This may seem perfectly logical. After all, absorbing responsibilities is one of the big benefits that contract organizations offer their customers. But by passing on certain obligations under the law, DSCSA manufacturers may end up with higher risks in the future. Continue reading Should You Off-Load Your DSCSA Obligations To Your Contract Partners?
In the new U.S. Drug Supply Chain Security Act (DSCSA) enacted last November as part of the Drug Quality and Security Act (DQSA), “Transaction Information” (TI) is one of three primary sets of data that supply chain sellers of drugs must provide to the buyers beginning January 1 of next year. I will discuss “Transaction History” (TH) and “Transaction Statements” (TS) in future essays.
On first look, TI can seem pretty simple. Here is how the DSCSA defines it:
“(26) TRANSACTION INFORMATION.—
The term ‘transaction information’ means—
“(A) the proprietary or established name or names of the product;
“(B) the strength and dosage form of the product;
“(C) the National Drug Code (NDC) number of the product;
“(D) the container size;
“(E) the number of containers;
“(F) the lot number of the product;
“(G) the date of the transaction;
“(H) the date of the shipment, if more than 24 hours after the date of the transaction;
“(I) the business name and address of the person from whom ownership is being transferred; and
“(J) the business name and address of the person to whom ownership is being transferred.”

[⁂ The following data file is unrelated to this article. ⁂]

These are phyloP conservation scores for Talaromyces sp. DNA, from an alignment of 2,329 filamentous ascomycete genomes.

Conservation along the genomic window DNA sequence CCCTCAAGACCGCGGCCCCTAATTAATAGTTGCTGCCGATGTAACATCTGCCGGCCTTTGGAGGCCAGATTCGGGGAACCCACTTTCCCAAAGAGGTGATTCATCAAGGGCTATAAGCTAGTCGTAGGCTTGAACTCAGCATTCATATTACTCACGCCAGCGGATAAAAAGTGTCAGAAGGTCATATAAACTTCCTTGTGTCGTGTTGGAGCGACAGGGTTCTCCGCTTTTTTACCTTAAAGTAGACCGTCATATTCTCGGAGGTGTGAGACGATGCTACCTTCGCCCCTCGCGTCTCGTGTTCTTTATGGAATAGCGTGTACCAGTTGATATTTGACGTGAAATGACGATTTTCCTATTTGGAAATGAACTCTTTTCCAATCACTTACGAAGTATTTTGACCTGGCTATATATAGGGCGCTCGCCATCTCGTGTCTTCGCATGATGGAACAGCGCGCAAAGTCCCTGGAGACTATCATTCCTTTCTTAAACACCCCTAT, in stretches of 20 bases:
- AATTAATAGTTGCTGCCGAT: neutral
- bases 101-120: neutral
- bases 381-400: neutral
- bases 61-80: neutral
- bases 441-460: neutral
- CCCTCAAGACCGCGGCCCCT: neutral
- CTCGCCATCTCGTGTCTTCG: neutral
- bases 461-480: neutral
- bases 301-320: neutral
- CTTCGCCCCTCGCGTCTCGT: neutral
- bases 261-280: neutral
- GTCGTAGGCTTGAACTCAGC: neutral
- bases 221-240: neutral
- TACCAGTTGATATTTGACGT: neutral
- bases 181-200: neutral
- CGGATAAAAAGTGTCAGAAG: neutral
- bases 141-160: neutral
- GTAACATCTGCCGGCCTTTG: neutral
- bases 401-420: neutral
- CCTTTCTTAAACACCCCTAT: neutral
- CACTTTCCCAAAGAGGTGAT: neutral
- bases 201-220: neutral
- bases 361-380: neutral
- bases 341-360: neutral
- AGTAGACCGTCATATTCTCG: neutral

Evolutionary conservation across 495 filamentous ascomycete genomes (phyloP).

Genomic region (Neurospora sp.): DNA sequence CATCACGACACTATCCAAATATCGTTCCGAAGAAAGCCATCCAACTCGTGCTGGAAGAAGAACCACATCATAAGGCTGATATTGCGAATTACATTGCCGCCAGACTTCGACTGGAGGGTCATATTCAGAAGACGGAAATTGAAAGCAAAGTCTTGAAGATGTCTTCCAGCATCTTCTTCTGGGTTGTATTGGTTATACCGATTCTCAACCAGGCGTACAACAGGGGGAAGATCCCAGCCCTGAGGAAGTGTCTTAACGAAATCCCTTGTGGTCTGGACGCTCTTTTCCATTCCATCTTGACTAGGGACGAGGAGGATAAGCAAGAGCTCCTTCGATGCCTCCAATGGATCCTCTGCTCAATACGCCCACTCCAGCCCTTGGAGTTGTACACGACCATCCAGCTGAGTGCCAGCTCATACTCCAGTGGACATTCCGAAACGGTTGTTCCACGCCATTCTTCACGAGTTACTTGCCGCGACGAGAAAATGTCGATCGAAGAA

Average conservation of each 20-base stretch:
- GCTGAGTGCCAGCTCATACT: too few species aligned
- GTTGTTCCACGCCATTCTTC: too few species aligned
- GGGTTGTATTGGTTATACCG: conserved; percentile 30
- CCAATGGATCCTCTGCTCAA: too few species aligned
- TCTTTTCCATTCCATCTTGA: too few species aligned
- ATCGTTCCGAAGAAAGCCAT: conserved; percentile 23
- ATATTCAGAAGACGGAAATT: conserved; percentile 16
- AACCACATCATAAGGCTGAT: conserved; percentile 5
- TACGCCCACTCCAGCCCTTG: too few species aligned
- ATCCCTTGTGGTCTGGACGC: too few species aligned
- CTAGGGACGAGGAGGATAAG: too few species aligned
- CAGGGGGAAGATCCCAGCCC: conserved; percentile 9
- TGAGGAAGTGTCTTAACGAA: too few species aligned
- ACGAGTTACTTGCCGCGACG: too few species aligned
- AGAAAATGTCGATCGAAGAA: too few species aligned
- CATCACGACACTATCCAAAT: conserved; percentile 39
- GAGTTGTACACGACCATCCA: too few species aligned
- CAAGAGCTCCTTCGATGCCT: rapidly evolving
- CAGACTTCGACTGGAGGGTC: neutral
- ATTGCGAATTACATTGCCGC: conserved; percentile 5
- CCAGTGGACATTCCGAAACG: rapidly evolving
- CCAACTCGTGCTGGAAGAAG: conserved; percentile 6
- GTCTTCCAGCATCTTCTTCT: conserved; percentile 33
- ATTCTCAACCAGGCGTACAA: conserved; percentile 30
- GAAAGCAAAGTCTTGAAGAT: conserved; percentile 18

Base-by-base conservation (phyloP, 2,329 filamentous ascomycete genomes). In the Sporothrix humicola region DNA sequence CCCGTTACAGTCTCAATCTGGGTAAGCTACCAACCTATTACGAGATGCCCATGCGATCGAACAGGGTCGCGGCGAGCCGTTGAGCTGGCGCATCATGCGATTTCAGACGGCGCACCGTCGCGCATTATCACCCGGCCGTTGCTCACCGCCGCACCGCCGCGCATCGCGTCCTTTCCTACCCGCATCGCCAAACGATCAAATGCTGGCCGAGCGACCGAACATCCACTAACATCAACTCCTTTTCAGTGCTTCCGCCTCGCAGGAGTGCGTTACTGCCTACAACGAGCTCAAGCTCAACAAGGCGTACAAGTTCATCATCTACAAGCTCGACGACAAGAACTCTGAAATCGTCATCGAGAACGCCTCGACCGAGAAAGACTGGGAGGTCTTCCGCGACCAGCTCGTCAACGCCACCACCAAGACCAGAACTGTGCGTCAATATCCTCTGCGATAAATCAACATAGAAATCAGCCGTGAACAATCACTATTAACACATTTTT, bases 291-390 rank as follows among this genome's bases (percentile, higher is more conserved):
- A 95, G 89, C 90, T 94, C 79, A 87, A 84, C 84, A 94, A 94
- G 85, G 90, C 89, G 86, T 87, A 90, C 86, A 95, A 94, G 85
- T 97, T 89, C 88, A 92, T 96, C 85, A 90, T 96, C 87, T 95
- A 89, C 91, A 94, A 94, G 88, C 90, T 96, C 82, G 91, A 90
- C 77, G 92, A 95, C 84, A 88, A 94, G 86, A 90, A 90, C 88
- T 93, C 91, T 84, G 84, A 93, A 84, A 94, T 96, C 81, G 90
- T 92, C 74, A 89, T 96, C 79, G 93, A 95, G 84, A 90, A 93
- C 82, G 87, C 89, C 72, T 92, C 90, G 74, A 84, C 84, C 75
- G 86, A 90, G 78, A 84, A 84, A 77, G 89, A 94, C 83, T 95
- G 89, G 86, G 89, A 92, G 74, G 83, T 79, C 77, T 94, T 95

Sounds kind of like a delivery manifest or packing list. Continue reading DSCSA: Transaction Information
So far in RxTrace I have explored the possible implications of the California pedigree law on drug repackagers, 3PLs, VMI relationships and, of course wholesale distributors. Now let’s take a closer look at the murky world of the contract manufacturing organization (CMO). I call this world “murky” only because you have to look very carefully at the relationship between a CMO and the contracting manufacturer to fully understand how the pedigree law might be applied. And even then you are going to have to check with the California Board of Pharmacy because the law is so confusing in this area. Continue reading Working With CMOs Under California ePedigree
Another one of the many types of businesses that will need to make changes to their operations in California once the pharmaceutical ePedigree law goes into effect is the third party logistics provider (3PL) business. There are a number of important differences between wholesale distributors and 3PLs, and because there seem to be confusion over the wording of the California law and recent comments made by California Board of Pharmacy officials regarding 3PLs (at least I’m confused), companies should be careful about their implementations. I do not have the answers and this is not legal advice, so please check with the Board and your lawyer to confirm anything you read here, but I will tell you my current thinking on the subject. Continue reading 3PL Operation Under California ePedigree